The U.S. has closed its eyes to our high level of child poverty for too long, choosing to blame the victims — the poor — and schools for economic and academic stagnation. High poverty is an embarrassment to us as a nation. Why aren’t we ashamed of it…
[Southern Education Foundation] Vice President Steve Suitts wrote: “No longer can we consider the problems and needs of low income students simply a matter of fairness… Their success or failure in the public schools will determine the entire body of human capital and educational potential that the nation will possess in the future. Without improving the educational support that the nation provides its low income students – students with the largest needs and usually with the least support — the trends of the last decade will be prologue for a nation not at risk, but a nation in decline…”
James Boutin is a national board certified teacher of language arts and social studies…and has been a strong voice for children. Here he reminds us that there’s more to life than Math and Reading.
In low-income communities, schools should serve as centers for civic dialogue, healing, and humanity. While learning the basics like math and language should certainly constitute some of what goes on in schools, our primary effort should not be to stress everyone out trying to bring underprivileged students’ math and language skills up to par with their counterparts in affluent communities. Because, the truth is, those skills are not the only skills in life that matter. And so they shouldn’t be the only skills that determine whether you receive a high school diploma. [emphasis added]
CTU, A VOICE FOR THE NATION’S TEACHERS
In 2012 the Chicago Teachers Union published The Schools Chicago’s Students Deserve, a study which argued in favor of proven educational reforms to improve the education of Chicago’s children. Needless to say, it was ignored by the Mayor and school board.
This year, the Union has issued a report…more like a wish list…connecting health, housing, jobs, segregation and funding to education.
It’s the quote below which caught my attention. It could easily have read, “”Do your job, legislators, executives and policy makers, so we [teachers] can do ours.”
Teachers are so worried about their livelihoods that they have trouble speaking out. Retribution from administrators or state bureaucrats is a real possibility, but things won’t change until we get loud.
“I will refuse to administer a test that reduces my students to a single metric. … Teachers, students and parents find themselves in a position of whether or not to push back or leave.” — Jia Lee, NY Special Education Teacher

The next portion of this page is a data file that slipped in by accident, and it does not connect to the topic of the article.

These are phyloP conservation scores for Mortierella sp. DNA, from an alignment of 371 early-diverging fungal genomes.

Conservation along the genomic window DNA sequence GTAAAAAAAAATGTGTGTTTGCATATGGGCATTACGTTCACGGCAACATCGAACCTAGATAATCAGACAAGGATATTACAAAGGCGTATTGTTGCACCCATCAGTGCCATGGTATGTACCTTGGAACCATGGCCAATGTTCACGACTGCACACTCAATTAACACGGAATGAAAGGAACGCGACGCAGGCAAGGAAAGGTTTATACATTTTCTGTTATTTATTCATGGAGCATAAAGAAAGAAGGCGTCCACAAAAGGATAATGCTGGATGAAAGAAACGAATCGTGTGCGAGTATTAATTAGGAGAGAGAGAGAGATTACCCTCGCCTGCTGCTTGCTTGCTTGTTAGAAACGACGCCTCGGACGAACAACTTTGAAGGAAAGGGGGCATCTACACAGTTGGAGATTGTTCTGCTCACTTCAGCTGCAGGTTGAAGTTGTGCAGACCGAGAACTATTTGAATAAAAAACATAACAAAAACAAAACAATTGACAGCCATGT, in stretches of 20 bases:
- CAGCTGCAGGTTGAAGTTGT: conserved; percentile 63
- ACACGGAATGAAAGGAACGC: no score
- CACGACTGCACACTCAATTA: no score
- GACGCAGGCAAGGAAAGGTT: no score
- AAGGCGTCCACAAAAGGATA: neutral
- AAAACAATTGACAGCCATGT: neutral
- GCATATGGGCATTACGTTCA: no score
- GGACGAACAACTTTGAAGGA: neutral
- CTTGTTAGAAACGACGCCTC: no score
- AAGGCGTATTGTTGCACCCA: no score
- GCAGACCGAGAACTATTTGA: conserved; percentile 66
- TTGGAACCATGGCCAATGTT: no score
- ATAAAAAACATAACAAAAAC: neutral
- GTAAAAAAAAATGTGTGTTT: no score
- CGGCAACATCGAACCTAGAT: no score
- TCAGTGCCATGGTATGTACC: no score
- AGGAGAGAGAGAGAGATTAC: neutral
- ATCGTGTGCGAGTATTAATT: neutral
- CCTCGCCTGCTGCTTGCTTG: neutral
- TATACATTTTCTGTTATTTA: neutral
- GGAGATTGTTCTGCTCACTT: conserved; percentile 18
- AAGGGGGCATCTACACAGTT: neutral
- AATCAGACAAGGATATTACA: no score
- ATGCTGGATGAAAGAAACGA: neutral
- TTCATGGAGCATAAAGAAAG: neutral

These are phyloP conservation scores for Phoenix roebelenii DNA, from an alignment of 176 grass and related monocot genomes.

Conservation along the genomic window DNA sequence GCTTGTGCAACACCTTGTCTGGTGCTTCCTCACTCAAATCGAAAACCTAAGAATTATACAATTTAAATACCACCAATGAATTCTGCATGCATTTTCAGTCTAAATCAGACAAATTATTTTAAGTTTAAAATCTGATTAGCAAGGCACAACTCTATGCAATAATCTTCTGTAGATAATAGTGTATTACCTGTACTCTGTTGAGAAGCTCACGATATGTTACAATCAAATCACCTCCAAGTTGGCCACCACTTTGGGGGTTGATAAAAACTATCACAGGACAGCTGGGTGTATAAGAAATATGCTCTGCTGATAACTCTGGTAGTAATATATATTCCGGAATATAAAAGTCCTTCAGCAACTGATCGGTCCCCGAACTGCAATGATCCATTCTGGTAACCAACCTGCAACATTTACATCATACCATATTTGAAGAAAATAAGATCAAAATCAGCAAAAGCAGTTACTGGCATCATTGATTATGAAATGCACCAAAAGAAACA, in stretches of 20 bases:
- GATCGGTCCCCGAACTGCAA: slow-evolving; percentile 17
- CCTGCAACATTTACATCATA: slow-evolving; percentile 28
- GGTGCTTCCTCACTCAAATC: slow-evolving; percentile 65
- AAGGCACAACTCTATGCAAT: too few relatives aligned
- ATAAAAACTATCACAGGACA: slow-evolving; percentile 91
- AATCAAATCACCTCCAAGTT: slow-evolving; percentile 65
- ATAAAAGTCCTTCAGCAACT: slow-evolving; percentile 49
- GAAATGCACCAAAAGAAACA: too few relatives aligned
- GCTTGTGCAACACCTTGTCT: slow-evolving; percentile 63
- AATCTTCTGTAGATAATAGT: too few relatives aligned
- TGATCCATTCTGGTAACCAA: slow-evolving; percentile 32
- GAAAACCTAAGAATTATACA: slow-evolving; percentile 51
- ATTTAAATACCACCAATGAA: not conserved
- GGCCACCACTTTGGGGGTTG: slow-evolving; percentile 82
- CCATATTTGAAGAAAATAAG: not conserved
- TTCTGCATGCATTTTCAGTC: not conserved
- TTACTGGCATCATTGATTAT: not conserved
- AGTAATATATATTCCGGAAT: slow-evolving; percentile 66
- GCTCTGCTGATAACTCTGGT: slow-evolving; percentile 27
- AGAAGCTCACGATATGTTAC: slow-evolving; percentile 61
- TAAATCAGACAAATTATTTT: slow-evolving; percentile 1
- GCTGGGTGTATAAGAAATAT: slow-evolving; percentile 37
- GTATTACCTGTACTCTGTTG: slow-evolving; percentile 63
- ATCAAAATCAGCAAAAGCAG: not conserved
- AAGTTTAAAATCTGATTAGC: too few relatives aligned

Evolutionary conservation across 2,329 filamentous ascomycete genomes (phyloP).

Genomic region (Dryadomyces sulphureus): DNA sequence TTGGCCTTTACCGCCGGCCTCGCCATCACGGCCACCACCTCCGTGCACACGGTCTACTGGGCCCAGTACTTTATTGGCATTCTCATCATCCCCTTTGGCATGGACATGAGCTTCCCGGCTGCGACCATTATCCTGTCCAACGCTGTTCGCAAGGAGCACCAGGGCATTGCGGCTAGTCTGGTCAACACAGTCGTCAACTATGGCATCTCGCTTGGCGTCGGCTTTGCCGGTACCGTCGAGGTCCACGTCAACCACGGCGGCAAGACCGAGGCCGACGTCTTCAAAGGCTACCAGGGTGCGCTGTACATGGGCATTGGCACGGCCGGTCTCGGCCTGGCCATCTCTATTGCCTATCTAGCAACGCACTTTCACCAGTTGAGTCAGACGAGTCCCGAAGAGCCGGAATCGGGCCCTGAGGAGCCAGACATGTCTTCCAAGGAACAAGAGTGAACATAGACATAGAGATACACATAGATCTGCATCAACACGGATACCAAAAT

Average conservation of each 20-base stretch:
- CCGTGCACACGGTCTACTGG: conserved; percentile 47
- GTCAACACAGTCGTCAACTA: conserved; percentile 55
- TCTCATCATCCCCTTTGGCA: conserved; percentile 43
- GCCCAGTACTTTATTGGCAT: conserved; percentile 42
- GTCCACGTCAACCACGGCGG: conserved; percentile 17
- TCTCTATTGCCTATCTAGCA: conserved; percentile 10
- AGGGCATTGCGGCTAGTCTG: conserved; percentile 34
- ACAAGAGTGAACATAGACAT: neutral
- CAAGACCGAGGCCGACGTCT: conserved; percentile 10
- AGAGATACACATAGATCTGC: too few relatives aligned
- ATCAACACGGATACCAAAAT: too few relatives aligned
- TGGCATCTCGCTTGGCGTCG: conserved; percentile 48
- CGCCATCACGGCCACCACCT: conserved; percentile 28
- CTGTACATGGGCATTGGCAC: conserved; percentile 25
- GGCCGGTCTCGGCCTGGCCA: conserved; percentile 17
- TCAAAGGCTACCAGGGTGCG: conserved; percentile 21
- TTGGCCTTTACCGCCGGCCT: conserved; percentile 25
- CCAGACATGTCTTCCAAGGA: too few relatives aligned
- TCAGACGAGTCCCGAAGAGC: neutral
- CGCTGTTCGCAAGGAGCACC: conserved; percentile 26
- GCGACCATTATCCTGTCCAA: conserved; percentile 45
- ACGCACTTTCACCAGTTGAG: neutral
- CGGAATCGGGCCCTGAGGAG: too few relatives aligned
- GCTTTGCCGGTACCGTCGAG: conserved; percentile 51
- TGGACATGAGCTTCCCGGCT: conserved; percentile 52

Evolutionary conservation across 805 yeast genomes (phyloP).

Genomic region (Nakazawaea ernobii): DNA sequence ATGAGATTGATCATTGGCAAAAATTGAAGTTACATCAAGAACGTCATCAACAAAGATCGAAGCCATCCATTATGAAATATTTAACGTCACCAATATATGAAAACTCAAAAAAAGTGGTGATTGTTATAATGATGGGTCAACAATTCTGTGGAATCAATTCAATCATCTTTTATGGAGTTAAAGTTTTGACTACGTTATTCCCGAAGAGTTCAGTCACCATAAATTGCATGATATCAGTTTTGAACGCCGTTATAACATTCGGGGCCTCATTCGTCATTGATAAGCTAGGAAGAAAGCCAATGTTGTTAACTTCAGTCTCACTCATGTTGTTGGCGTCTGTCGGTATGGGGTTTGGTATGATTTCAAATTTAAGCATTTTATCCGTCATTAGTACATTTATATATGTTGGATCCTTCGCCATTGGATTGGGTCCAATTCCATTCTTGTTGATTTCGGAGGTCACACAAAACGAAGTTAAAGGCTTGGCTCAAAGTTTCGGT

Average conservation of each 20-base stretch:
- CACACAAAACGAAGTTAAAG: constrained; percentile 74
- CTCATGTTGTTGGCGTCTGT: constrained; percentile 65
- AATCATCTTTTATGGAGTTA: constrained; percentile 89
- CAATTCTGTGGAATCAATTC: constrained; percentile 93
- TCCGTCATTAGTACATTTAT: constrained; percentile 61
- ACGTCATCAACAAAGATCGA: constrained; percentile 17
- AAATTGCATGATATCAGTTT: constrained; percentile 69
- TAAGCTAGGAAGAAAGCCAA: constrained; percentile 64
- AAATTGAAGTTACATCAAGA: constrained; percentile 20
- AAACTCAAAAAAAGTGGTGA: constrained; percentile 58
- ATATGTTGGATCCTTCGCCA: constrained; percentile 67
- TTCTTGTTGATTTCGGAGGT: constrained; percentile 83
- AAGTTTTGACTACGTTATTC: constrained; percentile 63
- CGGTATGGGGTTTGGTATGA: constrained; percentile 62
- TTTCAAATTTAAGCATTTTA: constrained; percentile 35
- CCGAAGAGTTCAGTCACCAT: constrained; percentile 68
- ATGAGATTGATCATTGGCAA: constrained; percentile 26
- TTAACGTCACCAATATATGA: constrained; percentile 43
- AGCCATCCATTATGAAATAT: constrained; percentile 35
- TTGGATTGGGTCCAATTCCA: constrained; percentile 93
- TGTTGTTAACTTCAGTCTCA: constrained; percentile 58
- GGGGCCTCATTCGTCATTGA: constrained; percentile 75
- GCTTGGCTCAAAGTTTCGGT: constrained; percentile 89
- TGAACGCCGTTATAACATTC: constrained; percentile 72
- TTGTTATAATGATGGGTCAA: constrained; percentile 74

The attack on public education, public school teachers, and public school teachers unions continues unabated. As the U.S. Congress debates changes to NCLB, the Governor, Legislature and State Board of Education in Indiana are working hard to marginalize the Indiana State Teachers Union, and by doing so they are marginalizing the profession of teaching. [That’s not all the damage they’re doing to public schools and public school children, but that’s what relates to the quote below. Read some of the Statehouse Notes from the Indiana Coalition for Public Education.]
“I think that in this country, we have taken too much for granted about teachers,” he said. “I think there are people who believe that if you just know your subject … that you can stand up in front of a classroom and teach it. We know that simply isn’t true.”
School “choice” is a scam. Parents shouldn’t have to “choose” a good school for their children to attend any more than they should need to “choose” clean water, clean air or safe food for their families. — Mitchell Robinson
Maurice Sendak understands that reading is more than the words…
Once more Stephen Krashen debunks the basis for education “reform.”
The movement for national standards and tests is based on these claims:
(1) Our educational system is broken, as revealed by US students’ scores on international tests;
(2) We must improve education to improve the economy;
(3) The way to improve education is to have national standards and national tests that enforce the standards.
Each of these claims is false.
More than a test…
The title of this article is a wonderful quote.
What If Education Was Measured By More Than A Test? by Janaye Ingram is the Acting National Executive Director of National Action Network (NAN)
The narrow pursuit of test results has sidelined education issues of enduring importance such as poverty, equity in school funding, school segregation, health and physical education, science, the arts, access to early childhood education, class size, and curriculum development. We have witnessed the erosion of teachers’ professional autonomy, a narrowing of curriculum, and classrooms saturated with “test score-raising” instructional practices that betray our understandings of child development and our commitment to educating for artistry and critical thinking. And so now we are faced with “a crisis of pedagogy”–teaching in a system that no longer resembles the democratic ideals or tolerates the critical thinking and critical decision-making that we hope to impart on the students we teach.